The latest WorldHappiness Report (2015) contains an interesting chapter examining how happiness varies around the world by gender and age. The chapter was written by Nicole Fortin, John Helliwell and Shun Wang.
What would you expect those comparisons to show? I guess many people would expect that, on average, women would be less happy than men because in most of the world the opportunities available to females are still less favourable than those available to males.
The data doesn’t actually show that. When people are asked to rate their lives relative to the best possible and worst possible life (i.e. using the so called Cantril ladder) the world averages show that until they are about 50, women tend to rate their lives more highly than men. Perhaps women are more inclined to look on the bright side of life.
In any event, differences between the happiness of women and men are much less marked than differences between young and old people. On average, happiness tends to decline to about age 40 - a few years later for men than women - and then to stay relatively flat.
That finding was a surprise to me. I was given the impression from research I had read about that happiness was U-shaped over the life cycle. When I looked for more recent literature, just now, I found an article by Paul Frijters and TonyBeatton, published in 2012, based on panel data for Germany, Britain and Australia, which suggests the dominant age-effect is a strong happiness increase around the age of 60, followed by a major decline after 75. So I should have had an open mind about what to expect.
The data in the World Happiness Report shows a great deal of variation in the relationship between age and happiness in different parts of the world. Happiness does not vary much with age in South-East Asia, South Asia and Sub-Saharan Africa. Happiness declines sharply with age in CEE&CIS region (former Soviet Union, Eastern Europe and Central Europe) and less sharply with age in Latin America, Middle East and North Africa and Western Europe. The only regions with the U-shape are East Asia and NA&ANZ (North America, Australia and New Zealand).
It does not surprise me that there is a different relationship between happiness and age in high and low income countries, but I did not expect to see the different patterns in Western Europe and NA&ANZ which are shown below (based on Figure 3.2 of the World Happiness Report 2015).The NA&ANZ data are dominated by America (regional averages are calculated using population weights) so I am seeking an explanation of why old Americans are relatively more satisfied with their lives than old Europeans.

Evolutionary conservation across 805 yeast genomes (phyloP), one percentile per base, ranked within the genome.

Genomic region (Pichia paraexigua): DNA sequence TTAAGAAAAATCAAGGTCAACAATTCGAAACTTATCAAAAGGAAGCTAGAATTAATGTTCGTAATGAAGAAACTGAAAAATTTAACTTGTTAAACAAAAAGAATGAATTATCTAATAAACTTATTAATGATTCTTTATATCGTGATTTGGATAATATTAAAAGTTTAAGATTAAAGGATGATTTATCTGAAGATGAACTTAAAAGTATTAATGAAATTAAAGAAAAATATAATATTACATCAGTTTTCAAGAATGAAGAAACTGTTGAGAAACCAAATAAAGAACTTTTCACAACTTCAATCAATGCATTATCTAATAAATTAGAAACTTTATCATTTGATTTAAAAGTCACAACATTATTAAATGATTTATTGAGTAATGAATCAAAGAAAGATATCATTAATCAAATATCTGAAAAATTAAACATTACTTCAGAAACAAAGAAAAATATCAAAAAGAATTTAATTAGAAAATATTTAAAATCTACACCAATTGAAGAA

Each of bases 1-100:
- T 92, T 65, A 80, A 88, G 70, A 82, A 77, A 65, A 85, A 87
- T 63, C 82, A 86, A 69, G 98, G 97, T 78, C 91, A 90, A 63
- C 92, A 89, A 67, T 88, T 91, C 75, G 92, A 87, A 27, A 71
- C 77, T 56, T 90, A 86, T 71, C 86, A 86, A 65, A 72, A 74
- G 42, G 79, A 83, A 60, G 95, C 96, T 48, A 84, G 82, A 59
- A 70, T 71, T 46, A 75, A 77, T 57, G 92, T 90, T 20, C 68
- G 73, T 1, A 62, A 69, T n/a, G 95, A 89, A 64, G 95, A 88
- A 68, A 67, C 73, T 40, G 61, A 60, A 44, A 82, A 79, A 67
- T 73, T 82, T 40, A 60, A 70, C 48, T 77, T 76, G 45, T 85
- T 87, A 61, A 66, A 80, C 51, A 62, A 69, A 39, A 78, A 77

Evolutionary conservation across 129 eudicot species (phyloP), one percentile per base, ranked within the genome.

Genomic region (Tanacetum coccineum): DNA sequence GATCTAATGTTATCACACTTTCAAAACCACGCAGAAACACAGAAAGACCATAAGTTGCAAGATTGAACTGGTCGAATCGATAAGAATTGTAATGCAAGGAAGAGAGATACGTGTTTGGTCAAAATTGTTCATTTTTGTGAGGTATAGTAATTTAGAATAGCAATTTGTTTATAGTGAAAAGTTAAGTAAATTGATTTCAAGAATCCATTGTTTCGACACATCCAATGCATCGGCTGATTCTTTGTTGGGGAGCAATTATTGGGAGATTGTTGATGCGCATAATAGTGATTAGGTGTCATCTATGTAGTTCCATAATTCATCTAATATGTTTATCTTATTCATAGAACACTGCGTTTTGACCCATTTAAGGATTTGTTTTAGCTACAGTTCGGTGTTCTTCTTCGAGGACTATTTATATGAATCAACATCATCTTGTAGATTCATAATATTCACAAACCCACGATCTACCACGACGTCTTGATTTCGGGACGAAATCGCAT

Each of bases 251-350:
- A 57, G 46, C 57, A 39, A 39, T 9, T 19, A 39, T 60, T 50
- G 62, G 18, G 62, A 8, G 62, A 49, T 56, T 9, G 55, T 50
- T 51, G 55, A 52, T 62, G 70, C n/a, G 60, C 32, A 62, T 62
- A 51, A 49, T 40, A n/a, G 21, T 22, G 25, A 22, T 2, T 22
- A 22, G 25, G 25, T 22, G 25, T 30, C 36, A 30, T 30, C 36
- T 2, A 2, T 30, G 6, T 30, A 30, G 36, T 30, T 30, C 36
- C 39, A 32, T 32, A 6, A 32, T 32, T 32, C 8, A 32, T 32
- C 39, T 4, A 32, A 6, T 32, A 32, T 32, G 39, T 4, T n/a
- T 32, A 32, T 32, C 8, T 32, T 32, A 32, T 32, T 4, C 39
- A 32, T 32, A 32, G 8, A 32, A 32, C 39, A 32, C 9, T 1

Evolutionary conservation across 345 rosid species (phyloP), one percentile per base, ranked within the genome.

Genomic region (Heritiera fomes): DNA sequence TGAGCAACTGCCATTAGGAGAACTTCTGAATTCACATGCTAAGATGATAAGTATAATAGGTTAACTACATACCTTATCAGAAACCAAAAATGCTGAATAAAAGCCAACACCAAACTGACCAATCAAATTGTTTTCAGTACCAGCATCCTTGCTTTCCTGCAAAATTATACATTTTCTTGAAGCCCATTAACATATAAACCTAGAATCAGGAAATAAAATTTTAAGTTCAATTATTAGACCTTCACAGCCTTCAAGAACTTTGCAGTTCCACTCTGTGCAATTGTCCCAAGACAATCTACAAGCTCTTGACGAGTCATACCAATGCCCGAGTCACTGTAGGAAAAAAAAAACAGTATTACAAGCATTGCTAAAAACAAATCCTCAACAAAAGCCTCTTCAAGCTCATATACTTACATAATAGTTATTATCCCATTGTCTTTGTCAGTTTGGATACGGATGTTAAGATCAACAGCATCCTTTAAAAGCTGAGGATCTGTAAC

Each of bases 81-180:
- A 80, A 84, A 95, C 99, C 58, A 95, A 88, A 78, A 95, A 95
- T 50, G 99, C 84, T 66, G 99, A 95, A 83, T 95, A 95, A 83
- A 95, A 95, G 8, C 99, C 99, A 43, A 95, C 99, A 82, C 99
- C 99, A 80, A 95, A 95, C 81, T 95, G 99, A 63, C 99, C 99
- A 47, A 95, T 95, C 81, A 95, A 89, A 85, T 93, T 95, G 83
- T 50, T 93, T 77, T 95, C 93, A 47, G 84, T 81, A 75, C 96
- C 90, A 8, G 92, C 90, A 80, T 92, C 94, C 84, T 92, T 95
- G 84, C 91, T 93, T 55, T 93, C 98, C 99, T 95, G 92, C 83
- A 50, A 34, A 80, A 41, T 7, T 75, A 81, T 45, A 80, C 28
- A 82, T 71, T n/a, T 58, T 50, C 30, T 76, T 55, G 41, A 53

The different pattern between America and Europe also showed up in survey respondents’ reports of some positive emotions experienced the preceding day: smiling and laughing a lot; enjoyment; and learning or doing something interesting. The survey data also shows that older women in Western Europe report experiencing greater sadness, physical pain and depression than do men of comparable age in that part of the world, or people of either gender in America.
A hint about the possible causes of the difference in patterns between America and Europe is given by looking at the determinants of life satisfaction, as indicated in the regression analyses undertaken for the report. Those determinants are income, health, generosity, corruption, freedom of choice and social report.
An inspection of the graphs showing how those variables differ according to the age of respondent suggests that the main area of difference is in respect of perceptions of social support. What this means is that, on average, older people in Western Europe perceive that they are less able to count on relatives and friends for support when they need it than are older people in North America.
It is interesting to speculate about the reasons why old people in Western Europe are less likely to feel that they can count on relatives and friends in times of need. The thought that passes my mind is that the reasons might have something to do with the nature of the welfare states of Western Europe, but that might just reflect my prejudices.